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Business News/ Special Report / Walmart Cuts Starting Pay for Some New Hires

Walmart Cuts Starting Pay for Some New Hires


Revised compensation structure will allow for better staffing throughout stores, retailer says.

Walmart Cuts Starting Pay for Some New HiresPremium
Walmart Cuts Starting Pay for Some New Hires

Walmart is paying some new store workers less than it would have three months ago, a sign that employers are seeking to cut labor costs as the once-hot market for hourly staff cools.

The country’s largest private employer changed its wage structure for hourly workers in mid-July, according to documents reviewed by The Wall Street Journal and store workers.

Under the new structure most new hires will make the lowest possible hourly wage for that store. In the past, some new hires, such as those who collect items for online orders, would have made slightly more than other new hires such as cashiers.

Walmart’s minimum hourly wage of $14 remains unchanged and still varies by region, for example starting at $17 in some stores. Existing workers don’t receive pay cuts.

Walmart said the change in pay structure allows workers to move between work groups such as food, registers, stocking or digital fulfillment without pay impacts, according to documents given to some store workers.

“This will allow for better staffing throughout the store," said one of the documents. Over 50,000 workers received raises because their pay was below the new minimums, the company said in the documents.

The change in pay structure allows workers to do different jobs across the store, learning new skills to move up in the company, a Walmart spokeswoman said Thursday.

Walmart increased pay for its hourly staff, including lifting its minimum wage, over the last few years as the Covid-19 pandemic made competition fierce between employers for staff in grocery stores, healthcare and other professional settings. The company also shelled out pay increases and bonuses for roles such as truck drivers, areas where there has been a demand for more workers.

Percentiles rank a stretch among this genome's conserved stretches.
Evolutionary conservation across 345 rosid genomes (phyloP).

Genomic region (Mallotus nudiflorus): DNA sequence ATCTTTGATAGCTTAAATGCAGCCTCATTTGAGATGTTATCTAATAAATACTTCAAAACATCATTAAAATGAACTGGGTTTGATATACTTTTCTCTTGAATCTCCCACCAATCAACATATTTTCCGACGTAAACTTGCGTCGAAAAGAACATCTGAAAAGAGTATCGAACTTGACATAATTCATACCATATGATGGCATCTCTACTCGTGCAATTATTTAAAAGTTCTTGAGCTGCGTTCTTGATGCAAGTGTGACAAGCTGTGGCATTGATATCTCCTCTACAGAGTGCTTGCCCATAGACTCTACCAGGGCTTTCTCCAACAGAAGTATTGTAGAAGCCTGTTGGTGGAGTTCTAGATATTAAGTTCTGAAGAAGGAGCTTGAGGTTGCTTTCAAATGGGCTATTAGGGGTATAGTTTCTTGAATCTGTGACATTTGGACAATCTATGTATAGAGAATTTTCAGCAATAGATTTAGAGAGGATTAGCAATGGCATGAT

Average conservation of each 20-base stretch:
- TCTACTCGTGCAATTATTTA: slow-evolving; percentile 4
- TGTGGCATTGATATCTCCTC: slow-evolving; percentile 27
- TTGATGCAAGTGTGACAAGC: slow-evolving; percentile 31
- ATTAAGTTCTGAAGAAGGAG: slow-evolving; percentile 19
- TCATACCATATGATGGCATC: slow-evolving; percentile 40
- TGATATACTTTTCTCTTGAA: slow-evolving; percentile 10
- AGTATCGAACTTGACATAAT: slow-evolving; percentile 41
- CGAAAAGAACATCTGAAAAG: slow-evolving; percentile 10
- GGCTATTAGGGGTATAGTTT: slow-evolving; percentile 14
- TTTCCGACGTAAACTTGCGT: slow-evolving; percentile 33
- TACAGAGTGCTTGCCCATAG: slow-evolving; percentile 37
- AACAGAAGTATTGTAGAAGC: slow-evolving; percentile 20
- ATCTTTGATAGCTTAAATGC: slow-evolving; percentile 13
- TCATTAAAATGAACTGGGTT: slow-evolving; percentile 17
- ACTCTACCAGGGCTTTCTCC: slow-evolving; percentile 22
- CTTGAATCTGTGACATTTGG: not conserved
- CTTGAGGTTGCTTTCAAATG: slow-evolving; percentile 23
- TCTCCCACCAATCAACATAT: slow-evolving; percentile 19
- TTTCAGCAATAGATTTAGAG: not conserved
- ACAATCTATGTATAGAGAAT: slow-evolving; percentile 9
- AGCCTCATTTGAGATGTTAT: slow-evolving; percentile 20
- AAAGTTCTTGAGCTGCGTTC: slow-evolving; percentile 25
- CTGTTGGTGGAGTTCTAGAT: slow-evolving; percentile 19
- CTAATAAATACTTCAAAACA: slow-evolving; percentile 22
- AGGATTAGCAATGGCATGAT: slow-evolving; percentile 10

The broader U.S. job market is cooling.  Hiring slowed this summer and the national unemployment rate rose in August to 3.8%, up from 3.5% in July—reflecting more Americans seeking work. Workers’ average hourly earnings rose 4.3% in August from a year earlier, well above the prepandemic pace.

Starting pay for salaried workers is falling after wages, especially for people who changed jobs, climbed in recent years. Businesses have become more cautious in their hiring and companies are paying new recruits less than they did earlier this year.

Walmart employs around 1.6 million U.S. workers, most of which work in stores and warehouses. The new wage structure doesn’t reduce wages for current employees, but allows stores to hire new folks at a lower rate, reducing labor costs. It has also pursued other initiatives to reduce labor costs in recent years, including expanding the use of self-checkout in stores and automating or partially automating its warehouses.

For example, some Walmart store workers in the Northeast, a region that typically has wages higher than the national average, started working as online order collectors in stores at around $16 an hour earlier this year. Now those new workers, along with most other new workers, start at $15 an hour under the new structure.

Write to Sarah Nassauer at

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